Ardmore Shipping CEO Anthony Gurnee does not expect a real recovery for the ailing product tanker market before late 2019.
He thus contradicts forecasts from Torm and Concordia Maritime's CEOs, which have said in comments to ShippingWatch that the product tanker recovery has now seriously taken off in the fourth quarter.
"There's been a real step change. The market is improving compared to the third quarter and we can already see it in our numbers," said Torm CEO Jacob Meldgaard in connection with the carrier's quarterly report, while Concordia Maritime CEO Kim Ullman expressed similar sentiments.
Gurnee is more cautious.
"MR rates are unlikely to continue on a steady upward trend; there will be rate volatility, but the overall trajectory will be upward as we work our way through 2019 with a tightening MR supply-demand balance," he says in a comment to ShippingWatch, adding that in the fourth quarter seasonal factors also played a part, including preparations for the winter.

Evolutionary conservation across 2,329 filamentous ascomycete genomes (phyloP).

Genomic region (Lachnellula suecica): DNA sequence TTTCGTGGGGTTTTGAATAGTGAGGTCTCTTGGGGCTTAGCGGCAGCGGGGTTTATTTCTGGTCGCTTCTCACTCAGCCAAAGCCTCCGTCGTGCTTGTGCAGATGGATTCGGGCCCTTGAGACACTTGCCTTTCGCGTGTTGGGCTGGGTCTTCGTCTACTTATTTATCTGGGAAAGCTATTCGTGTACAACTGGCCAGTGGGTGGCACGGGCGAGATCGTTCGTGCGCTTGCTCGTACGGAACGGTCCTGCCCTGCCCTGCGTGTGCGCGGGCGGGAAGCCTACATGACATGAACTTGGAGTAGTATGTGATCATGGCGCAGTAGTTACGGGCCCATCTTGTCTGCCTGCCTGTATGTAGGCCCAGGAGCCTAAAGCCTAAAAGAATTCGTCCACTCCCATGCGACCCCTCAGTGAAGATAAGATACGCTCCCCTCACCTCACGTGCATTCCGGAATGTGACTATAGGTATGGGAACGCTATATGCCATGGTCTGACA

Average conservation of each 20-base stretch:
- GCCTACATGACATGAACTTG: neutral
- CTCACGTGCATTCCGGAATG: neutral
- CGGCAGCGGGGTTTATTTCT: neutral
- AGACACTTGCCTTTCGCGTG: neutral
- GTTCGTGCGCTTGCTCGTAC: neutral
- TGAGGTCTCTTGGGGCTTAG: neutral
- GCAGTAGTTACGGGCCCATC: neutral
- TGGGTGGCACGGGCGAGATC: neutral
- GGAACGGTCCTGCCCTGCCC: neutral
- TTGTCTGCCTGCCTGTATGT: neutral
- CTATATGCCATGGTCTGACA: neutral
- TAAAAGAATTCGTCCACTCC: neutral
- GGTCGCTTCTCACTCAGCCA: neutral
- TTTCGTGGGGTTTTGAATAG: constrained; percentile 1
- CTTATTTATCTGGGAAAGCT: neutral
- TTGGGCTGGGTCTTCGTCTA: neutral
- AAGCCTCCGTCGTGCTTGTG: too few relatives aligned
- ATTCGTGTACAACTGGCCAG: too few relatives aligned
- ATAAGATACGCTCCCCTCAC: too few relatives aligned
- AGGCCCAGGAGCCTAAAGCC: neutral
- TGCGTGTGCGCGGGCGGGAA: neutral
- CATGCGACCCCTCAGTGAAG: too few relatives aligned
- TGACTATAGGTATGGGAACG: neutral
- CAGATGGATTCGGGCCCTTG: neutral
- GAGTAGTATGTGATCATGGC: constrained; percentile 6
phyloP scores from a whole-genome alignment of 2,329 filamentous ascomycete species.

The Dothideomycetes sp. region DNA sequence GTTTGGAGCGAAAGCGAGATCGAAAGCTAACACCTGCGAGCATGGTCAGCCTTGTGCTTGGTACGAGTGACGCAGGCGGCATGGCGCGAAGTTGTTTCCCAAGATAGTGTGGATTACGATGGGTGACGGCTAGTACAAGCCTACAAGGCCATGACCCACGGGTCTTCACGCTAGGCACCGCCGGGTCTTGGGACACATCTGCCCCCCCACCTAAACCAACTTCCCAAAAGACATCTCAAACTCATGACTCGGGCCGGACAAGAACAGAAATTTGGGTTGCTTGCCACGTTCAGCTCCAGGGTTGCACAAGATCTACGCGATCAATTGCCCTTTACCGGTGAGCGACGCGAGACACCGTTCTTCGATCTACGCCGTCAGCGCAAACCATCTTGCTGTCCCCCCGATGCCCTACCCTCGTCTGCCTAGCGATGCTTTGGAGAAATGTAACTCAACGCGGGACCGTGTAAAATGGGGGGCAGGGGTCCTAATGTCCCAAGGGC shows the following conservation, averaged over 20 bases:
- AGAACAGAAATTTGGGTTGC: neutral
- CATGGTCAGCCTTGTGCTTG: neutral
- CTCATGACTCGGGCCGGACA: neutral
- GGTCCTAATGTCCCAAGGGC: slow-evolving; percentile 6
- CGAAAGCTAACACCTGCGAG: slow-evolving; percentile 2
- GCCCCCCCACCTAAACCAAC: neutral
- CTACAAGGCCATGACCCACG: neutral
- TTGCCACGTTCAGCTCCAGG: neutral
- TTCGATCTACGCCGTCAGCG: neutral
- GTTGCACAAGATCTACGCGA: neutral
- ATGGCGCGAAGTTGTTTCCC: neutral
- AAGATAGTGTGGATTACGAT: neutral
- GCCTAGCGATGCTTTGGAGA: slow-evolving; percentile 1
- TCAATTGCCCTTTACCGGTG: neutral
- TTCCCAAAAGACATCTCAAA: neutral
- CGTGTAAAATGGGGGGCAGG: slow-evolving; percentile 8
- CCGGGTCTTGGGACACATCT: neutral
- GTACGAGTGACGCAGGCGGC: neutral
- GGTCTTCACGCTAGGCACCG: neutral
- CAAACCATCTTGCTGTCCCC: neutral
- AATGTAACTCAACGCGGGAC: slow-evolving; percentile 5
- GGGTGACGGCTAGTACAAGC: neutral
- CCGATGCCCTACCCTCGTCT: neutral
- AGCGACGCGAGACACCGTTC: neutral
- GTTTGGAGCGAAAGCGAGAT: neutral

Cyclical low point reached
For many months, the product tanker market has battled with record-low rates and too many vessels but the bottom looks like it has been reached, says analyst Jo Ringheim from Arctic Securities.
"Following 18 months of challenging market conditions, we believe the tanker markets have started to rebalance and have the cyclical trough in the rear view mirror," says Ringheim in a comment to ShippingWatch.
"The recent surge in crude rates has spilled over to product tankers, which are now benefitting from LRs converting to dirty trade and crude tankers no longer cannibalizing on product tankers on their maiden voyage," he says, adding that average daily rates for MR and LT vessels sat at USD 20,000 and USD 17,000 in 2019.
A recovery also requires that tanker carriers hold off from ordering new tonnage, stresses the analyst.
English Edit: Lena Rutkowski